Product News: Montgomery County Police Department Crime Lab: The latest forensic laboratory in U.S. to use STRmix

STRmix forensic software is highly effective in interpreting complex DNA evidence

13 Aug 2021


The Montgomery County Police Department Crime Lab is the latest forensic laboratory in the U.S. to begin using STRmix™ forensic software to interpret low-level, degraded, or mixed DNA profiles in criminal investigations.
 
The Crime Lab, one of seven crime laboratories in Maryland, provides forensic services to the Montgomery County Police Department and several other user agencies through six primary units: Crime Scene Unit; Latent Print Unit; Firearms Examination Unit; Forensic Biology Unit; Forensic Chemistry Unit; and Electronic Crimes Unit.
 
Since its introduction in 2012, STRmix™ has proven to be highly effective in interpreting such complex DNA evidence, contributing to the successful resolution of more than 220,000 cases worldwide. 
 
“STRmix™ has produced interpretable and legally admissible DNA evidence in a wide range of violent crime and sexual assault cases, as well as cold cases in which it was used to re-examine evidence originally dismissed as inconclusive,” explains John Buckleton DSc, FRSNZ, Forensic Scientist at the New Zealand Institute of Environmental Science and Research (ESR) and one of the developers of STRmix™.  
 
As a result of its successful use, demand for STRmix™ has risen dramatically. With the addition of Montgomery County, which went live on June 10, 65 local, state, federal, and private forensic laboratories throughout the U.S. (including the FBI and ATF) are now using STRmix™ to interpret complex DNA profiles. They are joined by all nine state and territory labs in Australia and New Zealand, and labs in 13 other countries, including the U.K. Canada, Finland, and Denmark.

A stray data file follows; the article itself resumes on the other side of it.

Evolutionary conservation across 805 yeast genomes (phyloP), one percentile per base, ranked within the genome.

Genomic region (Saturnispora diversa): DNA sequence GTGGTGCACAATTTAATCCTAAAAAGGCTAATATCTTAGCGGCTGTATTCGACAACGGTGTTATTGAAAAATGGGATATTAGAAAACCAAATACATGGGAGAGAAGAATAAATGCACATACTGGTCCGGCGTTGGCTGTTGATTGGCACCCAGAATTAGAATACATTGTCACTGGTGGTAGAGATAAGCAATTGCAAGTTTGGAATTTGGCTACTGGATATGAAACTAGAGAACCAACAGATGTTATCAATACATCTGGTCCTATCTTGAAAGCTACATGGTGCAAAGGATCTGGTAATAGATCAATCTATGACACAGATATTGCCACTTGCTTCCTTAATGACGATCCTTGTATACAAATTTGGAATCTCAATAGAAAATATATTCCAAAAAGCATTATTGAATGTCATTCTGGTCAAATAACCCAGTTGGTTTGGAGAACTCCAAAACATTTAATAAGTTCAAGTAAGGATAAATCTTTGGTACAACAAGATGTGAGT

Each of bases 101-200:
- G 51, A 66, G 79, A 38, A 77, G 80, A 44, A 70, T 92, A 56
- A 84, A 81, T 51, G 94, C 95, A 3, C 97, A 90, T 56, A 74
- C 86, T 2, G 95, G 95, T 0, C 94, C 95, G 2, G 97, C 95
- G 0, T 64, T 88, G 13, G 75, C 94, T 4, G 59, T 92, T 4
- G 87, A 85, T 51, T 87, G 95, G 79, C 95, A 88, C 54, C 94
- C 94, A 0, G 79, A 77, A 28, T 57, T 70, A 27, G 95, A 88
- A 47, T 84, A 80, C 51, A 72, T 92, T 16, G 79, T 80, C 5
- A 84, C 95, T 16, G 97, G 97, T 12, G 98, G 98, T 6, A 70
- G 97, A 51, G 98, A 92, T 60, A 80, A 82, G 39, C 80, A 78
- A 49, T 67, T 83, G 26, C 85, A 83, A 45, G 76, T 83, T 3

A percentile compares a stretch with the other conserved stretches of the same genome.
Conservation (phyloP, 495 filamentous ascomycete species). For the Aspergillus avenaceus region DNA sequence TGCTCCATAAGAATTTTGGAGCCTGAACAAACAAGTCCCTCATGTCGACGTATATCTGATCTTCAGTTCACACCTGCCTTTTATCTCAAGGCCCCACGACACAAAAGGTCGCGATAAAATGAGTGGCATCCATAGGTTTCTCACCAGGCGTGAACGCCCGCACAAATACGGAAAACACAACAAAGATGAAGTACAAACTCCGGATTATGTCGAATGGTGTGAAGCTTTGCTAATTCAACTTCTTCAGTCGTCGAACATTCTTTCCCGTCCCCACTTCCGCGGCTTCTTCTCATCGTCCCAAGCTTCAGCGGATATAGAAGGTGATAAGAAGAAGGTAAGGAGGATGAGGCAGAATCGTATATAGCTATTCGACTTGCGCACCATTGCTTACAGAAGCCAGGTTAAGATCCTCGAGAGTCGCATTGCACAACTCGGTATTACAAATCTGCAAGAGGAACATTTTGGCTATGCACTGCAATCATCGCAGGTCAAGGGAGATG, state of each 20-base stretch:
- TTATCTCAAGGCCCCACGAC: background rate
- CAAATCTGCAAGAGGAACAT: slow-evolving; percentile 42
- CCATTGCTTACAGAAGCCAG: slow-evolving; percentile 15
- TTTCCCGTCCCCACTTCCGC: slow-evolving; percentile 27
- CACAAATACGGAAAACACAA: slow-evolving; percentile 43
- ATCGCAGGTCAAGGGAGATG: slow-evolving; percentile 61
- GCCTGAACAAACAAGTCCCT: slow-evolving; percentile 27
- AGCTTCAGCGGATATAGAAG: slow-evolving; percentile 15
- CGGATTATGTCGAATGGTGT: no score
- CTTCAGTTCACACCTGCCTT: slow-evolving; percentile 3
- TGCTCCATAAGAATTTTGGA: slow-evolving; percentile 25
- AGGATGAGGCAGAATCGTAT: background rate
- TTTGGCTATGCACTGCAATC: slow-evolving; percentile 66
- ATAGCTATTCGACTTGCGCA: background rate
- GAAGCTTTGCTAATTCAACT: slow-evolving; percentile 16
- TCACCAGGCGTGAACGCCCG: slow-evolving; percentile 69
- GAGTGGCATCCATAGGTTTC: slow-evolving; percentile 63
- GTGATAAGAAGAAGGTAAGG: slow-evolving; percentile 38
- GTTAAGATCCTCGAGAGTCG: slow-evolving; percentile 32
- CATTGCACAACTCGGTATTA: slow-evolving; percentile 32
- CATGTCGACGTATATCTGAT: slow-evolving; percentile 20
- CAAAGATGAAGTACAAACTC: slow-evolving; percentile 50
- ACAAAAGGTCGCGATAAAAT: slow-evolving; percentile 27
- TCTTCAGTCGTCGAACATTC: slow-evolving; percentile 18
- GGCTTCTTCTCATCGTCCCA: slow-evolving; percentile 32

STRmix™ works by assessing how closely multitudes of proposed profiles resemble or can explain an observed DNA mixture. Relying on methodologies routinely used in computational biology, physics, engineering, and weather prediction, the probability of the observed DNA evidence can be calculated assuming the DNA originated from either a person of interest or an unknown donor. These two probabilities are then presented as a likelihood ratio (LR), inferring the value of the findings and level of support for one proposition over the other.
 
In late 2020, a new version of STRmix™, STRmix™ Version 2.8, was introduced following nearly a year of extensive development and testing. STRmix™ v2.8 features a top-down approach that enables users to set the number of major contributors to a mixed DNA profile in which there is interest, and then obtain the LR only for those contributors. This approach allows users to tackle more complex profiles faster. The new version of STRmix™ also contains improved modeling and memory usage.
 
The team behind STRmix™ has also launched two related products: an update of DBLR™, an application used with STRmix™ that allows users to undertake superfast database searches, visualize the value of their DNA mixture evidence, and carry out mixture to mixture matches, now allowing kinship analysis; and FaSTR™ DNA, expert forensic software that rapidly analyzes raw DNA data generated by genetic analyzers and standard profiling kits and assigns a number of contributors (NoC) estimate.
 
Together, STRmix™, FaSTR™ DNA, and DBLR™ complete the full workflow from analysis to interpretation and database matching.

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